Literature into Film, and a Poem

Assuming you might have a bit a breathing and reflection time as the New Year begins,  you might find this article, which you can access online through the 6 free articles offered by JSTOR, relevant to what you are doing in your classroom.  We all, I think, use film versions of literary works for one purpose or another in our explorations of texts.  Some of you may currently have students offering their IOPs on cinematic adaptations of works they have ...

Blast from the Past

Thirty Years Ago In December I thought I’d dig a little into some IBDP visual arts memories and look at the course as it was 30 years ago, when I was a young and eager art teacher (not so young now but still eager!). I confess I have a slight tendency to hoard, and up in the loft there are many boxes of ‘old stuff’. Some of it dates from the 1980s – a period when computers were primitive by today’s standards ...

Isaiah Berlin and the Vexing Issue of Liberty

When Isaiah Berlin died in 1997, his conceptions of liberty and value pluralism were to be read within the dying tradition of totalitarian politics, as implemented by Stalinist Russia and Nazi Germany. For the Russian-born thinker whose family escaped to England in 1921, Rousseau, Hegel and Marx were directly responsible for a warped interpretation of freedom enabling the state to force its citizens to conform to its own needs and ethereal collective aspirations.  His answer was a more realistic solution that ...

The Halogens

Topic 3.2 of the periodic table deals with periodic trends. In particular, under the applications and skills section, we are told to 'discuss the similarities and differences in the properties of elements in the same group, with reference to the halogens (group 17).' In this month’s blog, I thought I would share with you my way of teaching this particular aspect of the course. It goes without saying that the halogens are toxic, poisonous and in general pretty nasty. You the teacher ...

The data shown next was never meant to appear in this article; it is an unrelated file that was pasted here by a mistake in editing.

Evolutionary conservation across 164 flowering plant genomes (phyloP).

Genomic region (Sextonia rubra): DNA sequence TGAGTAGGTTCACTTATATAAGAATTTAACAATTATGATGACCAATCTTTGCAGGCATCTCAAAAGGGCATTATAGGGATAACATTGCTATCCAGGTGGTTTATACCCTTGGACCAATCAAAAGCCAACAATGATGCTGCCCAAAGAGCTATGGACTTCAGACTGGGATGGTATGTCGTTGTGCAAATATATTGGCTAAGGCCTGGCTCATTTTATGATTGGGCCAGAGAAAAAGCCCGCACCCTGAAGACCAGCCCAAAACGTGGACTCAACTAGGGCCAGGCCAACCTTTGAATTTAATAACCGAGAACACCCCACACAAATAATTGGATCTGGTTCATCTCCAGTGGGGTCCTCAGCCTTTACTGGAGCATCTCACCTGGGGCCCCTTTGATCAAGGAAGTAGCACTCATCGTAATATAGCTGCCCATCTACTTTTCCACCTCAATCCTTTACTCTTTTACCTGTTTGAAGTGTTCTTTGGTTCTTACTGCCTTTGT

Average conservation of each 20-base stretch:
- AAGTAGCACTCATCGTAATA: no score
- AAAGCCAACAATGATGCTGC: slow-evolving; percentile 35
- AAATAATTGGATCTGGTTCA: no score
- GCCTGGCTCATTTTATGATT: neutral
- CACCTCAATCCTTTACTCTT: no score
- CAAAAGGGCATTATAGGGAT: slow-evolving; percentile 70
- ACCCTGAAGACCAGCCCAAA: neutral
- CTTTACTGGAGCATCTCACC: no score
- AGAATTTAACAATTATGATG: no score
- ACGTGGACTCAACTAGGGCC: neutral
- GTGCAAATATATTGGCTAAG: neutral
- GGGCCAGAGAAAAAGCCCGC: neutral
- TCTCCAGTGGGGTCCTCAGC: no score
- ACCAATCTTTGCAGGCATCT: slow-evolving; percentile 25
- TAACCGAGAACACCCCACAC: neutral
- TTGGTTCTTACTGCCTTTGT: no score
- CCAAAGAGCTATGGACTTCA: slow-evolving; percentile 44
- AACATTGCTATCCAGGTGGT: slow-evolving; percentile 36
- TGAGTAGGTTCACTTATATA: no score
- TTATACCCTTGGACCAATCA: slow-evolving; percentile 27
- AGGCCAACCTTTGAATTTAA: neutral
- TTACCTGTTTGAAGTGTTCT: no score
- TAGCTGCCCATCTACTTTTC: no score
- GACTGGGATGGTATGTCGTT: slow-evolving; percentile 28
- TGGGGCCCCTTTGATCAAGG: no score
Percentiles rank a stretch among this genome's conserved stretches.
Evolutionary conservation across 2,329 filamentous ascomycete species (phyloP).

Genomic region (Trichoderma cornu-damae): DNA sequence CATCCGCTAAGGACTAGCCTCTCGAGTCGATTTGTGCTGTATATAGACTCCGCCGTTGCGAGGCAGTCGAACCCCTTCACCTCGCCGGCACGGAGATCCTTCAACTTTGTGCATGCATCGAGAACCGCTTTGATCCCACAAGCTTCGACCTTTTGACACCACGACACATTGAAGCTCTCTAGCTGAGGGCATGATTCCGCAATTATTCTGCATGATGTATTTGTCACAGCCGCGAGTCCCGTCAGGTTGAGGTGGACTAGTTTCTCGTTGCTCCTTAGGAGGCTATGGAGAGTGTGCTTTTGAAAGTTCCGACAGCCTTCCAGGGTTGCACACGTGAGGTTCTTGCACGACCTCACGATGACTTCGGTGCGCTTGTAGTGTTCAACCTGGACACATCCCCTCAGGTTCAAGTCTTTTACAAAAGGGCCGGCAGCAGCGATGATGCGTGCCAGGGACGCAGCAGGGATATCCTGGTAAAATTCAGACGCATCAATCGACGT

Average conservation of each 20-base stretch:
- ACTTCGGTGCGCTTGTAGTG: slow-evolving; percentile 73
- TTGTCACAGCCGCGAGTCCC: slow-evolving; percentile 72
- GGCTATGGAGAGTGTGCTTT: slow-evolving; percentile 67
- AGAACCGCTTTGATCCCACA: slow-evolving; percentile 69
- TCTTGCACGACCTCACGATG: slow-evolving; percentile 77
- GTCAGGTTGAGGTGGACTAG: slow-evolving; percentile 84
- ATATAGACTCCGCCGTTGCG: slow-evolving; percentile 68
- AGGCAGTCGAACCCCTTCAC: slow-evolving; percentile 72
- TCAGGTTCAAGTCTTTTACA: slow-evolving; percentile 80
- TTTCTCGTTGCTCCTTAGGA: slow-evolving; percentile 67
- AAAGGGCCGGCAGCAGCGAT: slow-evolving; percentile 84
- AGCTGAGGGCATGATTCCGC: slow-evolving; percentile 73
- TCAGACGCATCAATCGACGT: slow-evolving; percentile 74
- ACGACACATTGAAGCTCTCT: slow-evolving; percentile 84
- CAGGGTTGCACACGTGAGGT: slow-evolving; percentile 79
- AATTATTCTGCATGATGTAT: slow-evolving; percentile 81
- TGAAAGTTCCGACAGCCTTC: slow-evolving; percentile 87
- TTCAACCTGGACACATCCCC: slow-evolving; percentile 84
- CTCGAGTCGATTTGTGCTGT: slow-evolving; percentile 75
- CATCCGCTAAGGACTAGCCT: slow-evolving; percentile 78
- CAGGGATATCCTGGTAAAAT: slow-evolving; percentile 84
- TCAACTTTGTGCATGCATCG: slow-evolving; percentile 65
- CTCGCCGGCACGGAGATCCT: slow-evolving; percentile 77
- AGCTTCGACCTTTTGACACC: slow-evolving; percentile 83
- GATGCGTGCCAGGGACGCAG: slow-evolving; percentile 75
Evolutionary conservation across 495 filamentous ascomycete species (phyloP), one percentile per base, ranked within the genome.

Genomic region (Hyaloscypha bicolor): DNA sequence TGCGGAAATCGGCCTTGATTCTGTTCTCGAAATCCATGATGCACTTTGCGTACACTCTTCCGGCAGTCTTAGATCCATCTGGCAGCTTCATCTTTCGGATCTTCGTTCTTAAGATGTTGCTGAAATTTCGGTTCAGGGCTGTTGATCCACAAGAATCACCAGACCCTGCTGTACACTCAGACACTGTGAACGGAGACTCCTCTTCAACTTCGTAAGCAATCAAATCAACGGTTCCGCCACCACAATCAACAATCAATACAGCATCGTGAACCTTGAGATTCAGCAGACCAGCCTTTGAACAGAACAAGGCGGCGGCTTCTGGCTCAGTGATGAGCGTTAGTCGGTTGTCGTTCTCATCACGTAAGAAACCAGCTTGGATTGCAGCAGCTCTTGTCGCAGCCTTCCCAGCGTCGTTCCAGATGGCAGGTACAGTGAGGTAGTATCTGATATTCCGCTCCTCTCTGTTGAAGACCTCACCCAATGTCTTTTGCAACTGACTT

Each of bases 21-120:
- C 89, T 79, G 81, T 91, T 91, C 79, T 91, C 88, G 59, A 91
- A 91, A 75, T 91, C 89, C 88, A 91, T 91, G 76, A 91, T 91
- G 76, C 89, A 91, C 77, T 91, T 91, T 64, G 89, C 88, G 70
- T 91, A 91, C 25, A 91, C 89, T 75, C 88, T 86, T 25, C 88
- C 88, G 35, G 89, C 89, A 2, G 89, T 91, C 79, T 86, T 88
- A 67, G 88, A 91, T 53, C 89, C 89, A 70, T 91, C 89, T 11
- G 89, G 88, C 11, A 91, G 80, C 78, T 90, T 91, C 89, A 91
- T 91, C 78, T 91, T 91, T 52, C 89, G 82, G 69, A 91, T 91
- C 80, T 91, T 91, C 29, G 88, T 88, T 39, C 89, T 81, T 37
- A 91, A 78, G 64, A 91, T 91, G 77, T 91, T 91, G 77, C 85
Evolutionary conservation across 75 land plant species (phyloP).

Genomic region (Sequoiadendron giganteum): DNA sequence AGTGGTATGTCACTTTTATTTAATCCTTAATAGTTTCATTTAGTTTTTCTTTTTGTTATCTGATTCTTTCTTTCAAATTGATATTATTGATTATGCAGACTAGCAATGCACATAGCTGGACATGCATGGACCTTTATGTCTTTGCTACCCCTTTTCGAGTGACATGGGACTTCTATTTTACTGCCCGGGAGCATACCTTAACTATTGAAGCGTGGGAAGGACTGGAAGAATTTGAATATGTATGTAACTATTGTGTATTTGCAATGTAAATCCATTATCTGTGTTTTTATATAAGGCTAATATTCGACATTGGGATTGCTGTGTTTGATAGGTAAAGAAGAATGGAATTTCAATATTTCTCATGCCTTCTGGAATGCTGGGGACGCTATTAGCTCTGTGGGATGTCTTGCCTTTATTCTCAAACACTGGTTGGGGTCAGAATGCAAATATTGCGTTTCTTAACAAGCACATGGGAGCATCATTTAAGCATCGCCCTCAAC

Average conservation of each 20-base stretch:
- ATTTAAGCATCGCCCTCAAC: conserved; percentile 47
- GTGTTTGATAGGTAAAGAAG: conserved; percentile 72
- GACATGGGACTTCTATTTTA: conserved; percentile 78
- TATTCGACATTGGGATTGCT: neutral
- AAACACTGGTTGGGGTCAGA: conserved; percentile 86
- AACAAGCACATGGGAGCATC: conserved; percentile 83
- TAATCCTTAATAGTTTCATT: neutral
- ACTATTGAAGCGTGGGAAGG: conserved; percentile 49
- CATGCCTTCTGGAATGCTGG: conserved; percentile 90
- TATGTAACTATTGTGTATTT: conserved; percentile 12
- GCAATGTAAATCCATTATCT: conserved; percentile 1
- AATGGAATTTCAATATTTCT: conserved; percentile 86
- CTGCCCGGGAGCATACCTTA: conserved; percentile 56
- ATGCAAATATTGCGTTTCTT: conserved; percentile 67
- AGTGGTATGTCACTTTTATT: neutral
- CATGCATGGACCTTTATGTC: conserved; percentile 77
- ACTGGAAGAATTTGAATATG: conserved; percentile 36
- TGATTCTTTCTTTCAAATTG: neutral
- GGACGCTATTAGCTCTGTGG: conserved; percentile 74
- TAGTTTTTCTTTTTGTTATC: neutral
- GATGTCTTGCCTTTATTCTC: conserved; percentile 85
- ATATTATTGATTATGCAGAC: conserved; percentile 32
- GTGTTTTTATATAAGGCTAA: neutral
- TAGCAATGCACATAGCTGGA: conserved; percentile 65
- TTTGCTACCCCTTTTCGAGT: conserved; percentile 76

Ancient Babylonians Do It Again!

Babylon – in ancient Mesopotamia, now Iraq – hosted one of the earliest recorded civilisations. Partly because they became a trading nation, they developed some of the earliest mathematical techniques. We already know that they were aware of what we now call Pythagoras' Theorem (in a numeric sense, since algebra didn't exist), but the some of the secrets of a tablet known as Plimpton 322 have been unravelled to show that they had developed a highly sophisticated form of trigonometry, ...

Living Planet Report 2018

The WWF’s 2018 Living Planet Report has been released (links to the full report and the summary can be found here: https://wwf.panda.org/knowledge_hub/all_publications/living_planet_report_2018/). It makes sobering reading. The Report shows that there has been a decline in the wildlife population of 60% over the past 40 years. It estimates that the value of environmental goods and services to humanity is around US $125 trillion annually. The Report highlights the great acceleration i.e. the increasing impact of human activity on all aspects ...

Dunning Kruger Analysis

Dunning who? Dunning Kruger Analysis is doing the rounds in my school – it's the current buzz phrase. I've been in this game for too long and am always sceptical of new initiatives, but this one did catch my eye and I think it has some mileage. The theory has been around for nearly 20 years and was first applied, like a lot of the new ideas coming into teaching via business models. The idea works by applying the idea the people who do ...

The Best Primary Source – Talk to the Artist!

Research into art The Comparative Study and the Process Portfolio both involve some level of research into and review of artworks. Inevitably, for many students a lot of this research is ‘second-hand’, e.g. looking for information on the Internet. There is nothing wrong with this (providing everything is correctly referenced and all sources are acknowledged!). Better still is to actually see the real thing, for example, by visiting an art gallery. The horse's mouse However, for information gathering and the answers to specific questions ...

The New Hong Kong-Zhuhai-Macao Bridge (HKZM)

The new 55-km Hong Kong-Zhuhai-Macao Bridge (HKZM) – the world’s longest sea-bridge, links three main cities in the greater bay Area of China (formerly called the Pearl River Delta). The Bay Area is China’s economic powerhouse, accounting for 14% of China’s GDP in 2017, but only 5% of its population. China’s economy has been slowing down, and there are problems related to inequalities in wealth, an ageing workforce and increasing pollution of air and water. It is hoped that the ...

What Is Entropy?

Entropy is covered in the AHL part of the course: Topic 15.1 in the energetics / thermochemistry unit. The entropy change (symbol = S) in a chemical reaction is determined by as follows: total entropy change = total entropy of products – total entropy of the reactants You will have probably been taught that entropy is a measure of disorder. Order goes to disorder. The universe is expanding (and therefore getting more disordered). Liquid water has a greater entropy than solid water (ice) ...